Typewriter type sizes

The way type sizes are measured on typewriters is a bit different from traditional/digital typography. In fixed-width typewriters, type sizes are measured in ‘characters per inch’ (cpi). The most common are Elite (12 cpi) and Pica (10 cpi). Elite is therefore a smaller type than Pica. Amongst my three typewriters that use different printing mechanisms, I have a total of eight different type sizes to work with. I will display them [above].

Fellow University of Reading alumnus María Ramos Silva wrote an excellent MA Typeface Design dissertation on type design for typewriters, particularly by Olivetti (2015). Definitely worth a read if you’re interested in the interaction between the social, cultural, technological and design aspects of typewriters.

(written on an Olympia Carrera de Luxe, second [final] draft)
[typos further corrected when input as digital text]

Typecasting, take two: writing on a manual typewriter

I’m now buying second-hand typewriters at a rate of one machine per week. If I don’t stop soon I’ll run out of room in my tiny Hong Kong apartment very quickly. I’m now writing on an Olivetti Valentine, a ‘designer classic’ by Italian industrial designer Ettore Sottsass (and finished by British designer Perry King). This is a coveted machine, collected by such museums as the Museum of Modern Art and the Victoria & Albert Museum. This blog is not about industrial design nor typewriter collecting, so I should get back on track.*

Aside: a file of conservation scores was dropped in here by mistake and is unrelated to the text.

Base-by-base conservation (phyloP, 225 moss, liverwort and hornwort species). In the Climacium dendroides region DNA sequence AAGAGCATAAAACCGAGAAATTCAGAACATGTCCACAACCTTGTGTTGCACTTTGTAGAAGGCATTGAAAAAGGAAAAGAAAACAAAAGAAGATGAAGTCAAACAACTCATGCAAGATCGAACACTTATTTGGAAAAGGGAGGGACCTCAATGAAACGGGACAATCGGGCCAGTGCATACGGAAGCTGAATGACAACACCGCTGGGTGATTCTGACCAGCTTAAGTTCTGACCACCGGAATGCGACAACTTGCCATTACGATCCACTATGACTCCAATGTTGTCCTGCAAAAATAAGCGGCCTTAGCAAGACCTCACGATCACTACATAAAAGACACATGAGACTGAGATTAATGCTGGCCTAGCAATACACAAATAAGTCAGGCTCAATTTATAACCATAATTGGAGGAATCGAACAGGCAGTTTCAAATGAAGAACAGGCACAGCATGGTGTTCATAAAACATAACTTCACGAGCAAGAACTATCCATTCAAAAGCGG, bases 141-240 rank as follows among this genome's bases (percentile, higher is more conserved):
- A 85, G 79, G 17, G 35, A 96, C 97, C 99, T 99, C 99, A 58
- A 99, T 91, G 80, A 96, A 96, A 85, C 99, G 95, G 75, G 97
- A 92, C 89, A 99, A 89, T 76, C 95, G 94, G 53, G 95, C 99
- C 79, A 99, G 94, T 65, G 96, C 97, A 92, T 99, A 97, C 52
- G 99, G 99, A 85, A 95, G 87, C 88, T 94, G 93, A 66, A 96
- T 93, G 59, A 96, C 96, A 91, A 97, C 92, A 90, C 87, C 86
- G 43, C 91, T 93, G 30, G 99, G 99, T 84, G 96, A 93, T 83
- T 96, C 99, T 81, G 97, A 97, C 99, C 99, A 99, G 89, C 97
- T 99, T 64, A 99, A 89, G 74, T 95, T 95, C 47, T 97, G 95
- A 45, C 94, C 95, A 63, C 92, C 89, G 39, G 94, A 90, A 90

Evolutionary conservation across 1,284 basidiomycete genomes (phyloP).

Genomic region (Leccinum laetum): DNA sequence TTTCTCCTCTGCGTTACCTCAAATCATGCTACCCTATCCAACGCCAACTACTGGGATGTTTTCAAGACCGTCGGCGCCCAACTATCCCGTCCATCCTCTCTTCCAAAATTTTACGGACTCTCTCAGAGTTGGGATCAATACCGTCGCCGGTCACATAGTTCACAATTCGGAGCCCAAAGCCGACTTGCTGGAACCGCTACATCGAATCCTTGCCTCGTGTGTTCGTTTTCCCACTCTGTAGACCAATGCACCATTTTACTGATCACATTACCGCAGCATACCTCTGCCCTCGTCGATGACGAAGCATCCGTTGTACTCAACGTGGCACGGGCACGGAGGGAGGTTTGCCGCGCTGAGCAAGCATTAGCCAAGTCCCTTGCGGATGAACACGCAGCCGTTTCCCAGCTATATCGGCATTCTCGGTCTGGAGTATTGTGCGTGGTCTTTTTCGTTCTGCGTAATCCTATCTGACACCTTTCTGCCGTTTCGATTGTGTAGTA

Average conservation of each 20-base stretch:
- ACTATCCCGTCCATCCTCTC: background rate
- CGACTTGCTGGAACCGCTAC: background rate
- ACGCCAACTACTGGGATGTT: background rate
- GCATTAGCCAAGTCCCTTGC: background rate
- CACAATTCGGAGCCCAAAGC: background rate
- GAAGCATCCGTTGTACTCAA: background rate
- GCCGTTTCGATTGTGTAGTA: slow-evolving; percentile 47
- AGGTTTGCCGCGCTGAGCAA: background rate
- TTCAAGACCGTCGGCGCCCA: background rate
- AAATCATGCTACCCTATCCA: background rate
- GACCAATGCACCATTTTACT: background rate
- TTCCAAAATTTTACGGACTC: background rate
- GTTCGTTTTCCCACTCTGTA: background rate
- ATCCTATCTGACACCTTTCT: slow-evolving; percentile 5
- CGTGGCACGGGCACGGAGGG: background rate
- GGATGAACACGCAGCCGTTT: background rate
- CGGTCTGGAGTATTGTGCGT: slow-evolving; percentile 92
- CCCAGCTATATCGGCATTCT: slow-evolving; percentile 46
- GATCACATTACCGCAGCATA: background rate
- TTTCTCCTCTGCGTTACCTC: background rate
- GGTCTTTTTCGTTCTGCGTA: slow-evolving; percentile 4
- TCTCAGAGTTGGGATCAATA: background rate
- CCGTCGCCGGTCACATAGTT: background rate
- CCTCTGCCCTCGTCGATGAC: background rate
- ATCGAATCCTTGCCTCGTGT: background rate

What does typing on a manual typewriter feel like? The keys are quite a bit heavier than my Olympia daisy wheel, though not by too much. There’s no automatic correction, as you can see I have to use correction tape, which slows things down quite a bit. (If I wasn’t typecasting I would not bother with the correction tape.) Typing on a manual typewriter is quite satisfying: the feedback you get when you hit a key and the type slug presses through the ink ribbon onto the paper/platen is immediate and direct. It’s a physical act. The keys of an electronic typewriter are switches, which means that the feedback is not physical nor direct. The pressure with which each character strikes onto the paper is consistently even. With a manual typewriter, I’m still trying to get a sense of how hard I should hit the keys to get an optimal impression (I tend to hit too hard). The key (excuse the pun) is to strike a balance between exerting the least physical effort and getting the best quality of impression.

Writing on a manual typewriter represents the middle-ground between the total connection between hand and mark with pen and paper, and the ethereal process of writing on a digital screen. The process is indeed tangible and ‘material’, yet still mediated by technology, using pre-fabricated characters. I must say I do like this process.

(written on an Olivetti Valentine manual typewriter, a second – and final – draft)

* This typewriter was bought from a very generous friend, John Wu, who sold it to me at an unbelievable price. They can fetch for quite a lot more online. Thanks John!